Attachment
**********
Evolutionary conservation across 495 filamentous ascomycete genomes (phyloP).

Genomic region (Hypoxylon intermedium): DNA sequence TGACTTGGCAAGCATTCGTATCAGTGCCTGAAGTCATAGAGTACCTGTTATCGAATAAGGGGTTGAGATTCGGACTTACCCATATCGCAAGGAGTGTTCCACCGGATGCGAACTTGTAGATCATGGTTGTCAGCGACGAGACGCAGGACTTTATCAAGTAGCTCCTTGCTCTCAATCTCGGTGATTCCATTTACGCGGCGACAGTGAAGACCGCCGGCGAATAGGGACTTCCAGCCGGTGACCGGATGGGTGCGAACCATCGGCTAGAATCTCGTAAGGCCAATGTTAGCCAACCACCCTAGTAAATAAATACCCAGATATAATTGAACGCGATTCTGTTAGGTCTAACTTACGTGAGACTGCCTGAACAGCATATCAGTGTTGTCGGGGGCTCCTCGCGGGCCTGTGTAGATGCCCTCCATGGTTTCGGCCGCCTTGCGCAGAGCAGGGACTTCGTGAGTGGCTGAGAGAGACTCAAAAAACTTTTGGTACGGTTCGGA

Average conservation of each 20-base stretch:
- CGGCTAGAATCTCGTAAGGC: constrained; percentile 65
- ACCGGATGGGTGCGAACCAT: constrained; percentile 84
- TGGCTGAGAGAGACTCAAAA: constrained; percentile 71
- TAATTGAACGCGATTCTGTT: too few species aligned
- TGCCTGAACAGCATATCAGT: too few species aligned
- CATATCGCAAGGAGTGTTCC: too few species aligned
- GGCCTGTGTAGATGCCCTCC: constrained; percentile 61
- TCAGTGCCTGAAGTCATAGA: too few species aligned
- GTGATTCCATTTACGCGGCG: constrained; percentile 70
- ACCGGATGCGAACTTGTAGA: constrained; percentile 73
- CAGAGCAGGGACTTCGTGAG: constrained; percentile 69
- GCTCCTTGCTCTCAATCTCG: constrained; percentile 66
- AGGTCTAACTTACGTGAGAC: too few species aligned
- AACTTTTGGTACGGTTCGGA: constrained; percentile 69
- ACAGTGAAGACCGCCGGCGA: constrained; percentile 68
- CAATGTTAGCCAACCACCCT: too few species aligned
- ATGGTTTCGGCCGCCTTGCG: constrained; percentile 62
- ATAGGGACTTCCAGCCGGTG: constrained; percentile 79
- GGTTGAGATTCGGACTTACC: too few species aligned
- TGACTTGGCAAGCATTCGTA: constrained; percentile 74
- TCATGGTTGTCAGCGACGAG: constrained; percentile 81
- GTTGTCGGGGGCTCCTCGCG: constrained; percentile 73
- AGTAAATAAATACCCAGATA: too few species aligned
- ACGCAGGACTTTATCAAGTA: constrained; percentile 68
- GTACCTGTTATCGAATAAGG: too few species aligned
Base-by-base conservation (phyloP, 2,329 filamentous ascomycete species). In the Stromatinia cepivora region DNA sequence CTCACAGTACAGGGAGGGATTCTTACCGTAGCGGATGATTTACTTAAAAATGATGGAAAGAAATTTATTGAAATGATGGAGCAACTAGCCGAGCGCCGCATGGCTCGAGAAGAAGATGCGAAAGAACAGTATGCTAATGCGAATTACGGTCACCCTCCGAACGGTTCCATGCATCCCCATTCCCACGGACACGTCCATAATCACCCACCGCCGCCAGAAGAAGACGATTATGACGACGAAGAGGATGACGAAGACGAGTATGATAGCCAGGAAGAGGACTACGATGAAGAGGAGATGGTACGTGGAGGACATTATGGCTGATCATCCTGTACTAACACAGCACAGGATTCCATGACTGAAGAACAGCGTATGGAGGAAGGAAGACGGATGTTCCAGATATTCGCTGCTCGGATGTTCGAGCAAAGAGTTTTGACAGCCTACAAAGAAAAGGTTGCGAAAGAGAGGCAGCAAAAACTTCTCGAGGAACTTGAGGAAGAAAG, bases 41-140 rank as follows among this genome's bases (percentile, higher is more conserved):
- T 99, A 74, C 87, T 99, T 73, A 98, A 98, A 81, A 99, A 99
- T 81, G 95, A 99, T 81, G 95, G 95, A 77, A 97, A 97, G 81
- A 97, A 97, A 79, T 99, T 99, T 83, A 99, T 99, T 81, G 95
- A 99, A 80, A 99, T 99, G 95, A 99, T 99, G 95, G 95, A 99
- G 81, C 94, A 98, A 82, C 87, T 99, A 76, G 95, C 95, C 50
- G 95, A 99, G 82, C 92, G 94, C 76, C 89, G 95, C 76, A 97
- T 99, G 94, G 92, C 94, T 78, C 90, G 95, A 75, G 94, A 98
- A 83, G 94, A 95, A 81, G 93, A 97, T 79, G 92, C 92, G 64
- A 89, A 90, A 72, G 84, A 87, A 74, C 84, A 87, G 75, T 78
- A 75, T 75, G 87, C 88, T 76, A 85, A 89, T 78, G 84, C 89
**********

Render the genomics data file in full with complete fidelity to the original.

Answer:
Evolutionary conservation across 495 filamentous ascomycete genomes (phyloP).

Genomic region (Hypoxylon intermedium): DNA sequence TGACTTGGCAAGCATTCGTATCAGTGCCTGAAGTCATAGAGTACCTGTTATCGAATAAGGGGTTGAGATTCGGACTTACCCATATCGCAAGGAGTGTTCCACCGGATGCGAACTTGTAGATCATGGTTGTCAGCGACGAGACGCAGGACTTTATCAAGTAGCTCCTTGCTCTCAATCTCGGTGATTCCATTTACGCGGCGACAGTGAAGACCGCCGGCGAATAGGGACTTCCAGCCGGTGACCGGATGGGTGCGAACCATCGGCTAGAATCTCGTAAGGCCAATGTTAGCCAACCACCCTAGTAAATAAATACCCAGATATAATTGAACGCGATTCTGTTAGGTCTAACTTACGTGAGACTGCCTGAACAGCATATCAGTGTTGTCGGGGGCTCCTCGCGGGCCTGTGTAGATGCCCTCCATGGTTTCGGCCGCCTTGCGCAGAGCAGGGACTTCGTGAGTGGCTGAGAGAGACTCAAAAAACTTTTGGTACGGTTCGGA

Average conservation of each 20-base stretch:
- CGGCTAGAATCTCGTAAGGC: constrained; percentile 65
- ACCGGATGGGTGCGAACCAT: constrained; percentile 84
- TGGCTGAGAGAGACTCAAAA: constrained; percentile 71
- TAATTGAACGCGATTCTGTT: too few species aligned
- TGCCTGAACAGCATATCAGT: too few species aligned
- CATATCGCAAGGAGTGTTCC: too few species aligned
- GGCCTGTGTAGATGCCCTCC: constrained; percentile 61
- TCAGTGCCTGAAGTCATAGA: too few species aligned
- GTGATTCCATTTACGCGGCG: constrained; percentile 70
- ACCGGATGCGAACTTGTAGA: constrained; percentile 73
- CAGAGCAGGGACTTCGTGAG: constrained; percentile 69
- GCTCCTTGCTCTCAATCTCG: constrained; percentile 66
- AGGTCTAACTTACGTGAGAC: too few species aligned
- AACTTTTGGTACGGTTCGGA: constrained; percentile 69
- ACAGTGAAGACCGCCGGCGA: constrained; percentile 68
- CAATGTTAGCCAACCACCCT: too few species aligned
- ATGGTTTCGGCCGCCTTGCG: constrained; percentile 62
- ATAGGGACTTCCAGCCGGTG: constrained; percentile 79
- GGTTGAGATTCGGACTTACC: too few species aligned
- TGACTTGGCAAGCATTCGTA: constrained; percentile 74
- TCATGGTTGTCAGCGACGAG: constrained; percentile 81
- GTTGTCGGGGGCTCCTCGCG: constrained; percentile 73
- AGTAAATAAATACCCAGATA: too few species aligned
- ACGCAGGACTTTATCAAGTA: constrained; percentile 68
- GTACCTGTTATCGAATAAGG: too few species aligned
Base-by-base conservation (phyloP, 2,329 filamentous ascomycete species). In the Stromatinia cepivora region DNA sequence CTCACAGTACAGGGAGGGATTCTTACCGTAGCGGATGATTTACTTAAAAATGATGGAAAGAAATTTATTGAAATGATGGAGCAACTAGCCGAGCGCCGCATGGCTCGAGAAGAAGATGCGAAAGAACAGTATGCTAATGCGAATTACGGTCACCCTCCGAACGGTTCCATGCATCCCCATTCCCACGGACACGTCCATAATCACCCACCGCCGCCAGAAGAAGACGATTATGACGACGAAGAGGATGACGAAGACGAGTATGATAGCCAGGAAGAGGACTACGATGAAGAGGAGATGGTACGTGGAGGACATTATGGCTGATCATCCTGTACTAACACAGCACAGGATTCCATGACTGAAGAACAGCGTATGGAGGAAGGAAGACGGATGTTCCAGATATTCGCTGCTCGGATGTTCGAGCAAAGAGTTTTGACAGCCTACAAAGAAAAGGTTGCGAAAGAGAGGCAGCAAAAACTTCTCGAGGAACTTGAGGAAGAAAG, bases 41-140 rank as follows among this genome's bases (percentile, higher is more conserved):
- T 99, A 74, C 87, T 99, T 73, A 98, A 98, A 81, A 99, A 99
- T 81, G 95, A 99, T 81, G 95, G 95, A 77, A 97, A 97, G 81
- A 97, A 97, A 79, T 99, T 99, T 83, A 99, T 99, T 81, G 95
- A 99, A 80, A 99, T 99, G 95, A 99, T 99, G 95, G 95, A 99
- G 81, C 94, A 98, A 82, C 87, T 99, A 76, G 95, C 95, C 50
- G 95, A 99, G 82, C 92, G 94, C 76, C 89, G 95, C 76, A 97
- T 99, G 94, G 92, C 94, T 78, C 90, G 95, A 75, G 94, A 98
- A 83, G 94, A 95, A 81, G 93, A 97, T 79, G 92, C 92, G 64
- A 89, A 90, A 72, G 84, A 87, A 74, C 84, A 87, G 75, T 78
- A 75, T 75, G 87, C 88, T 76, A 85, A 89, T 78, G 84, C 89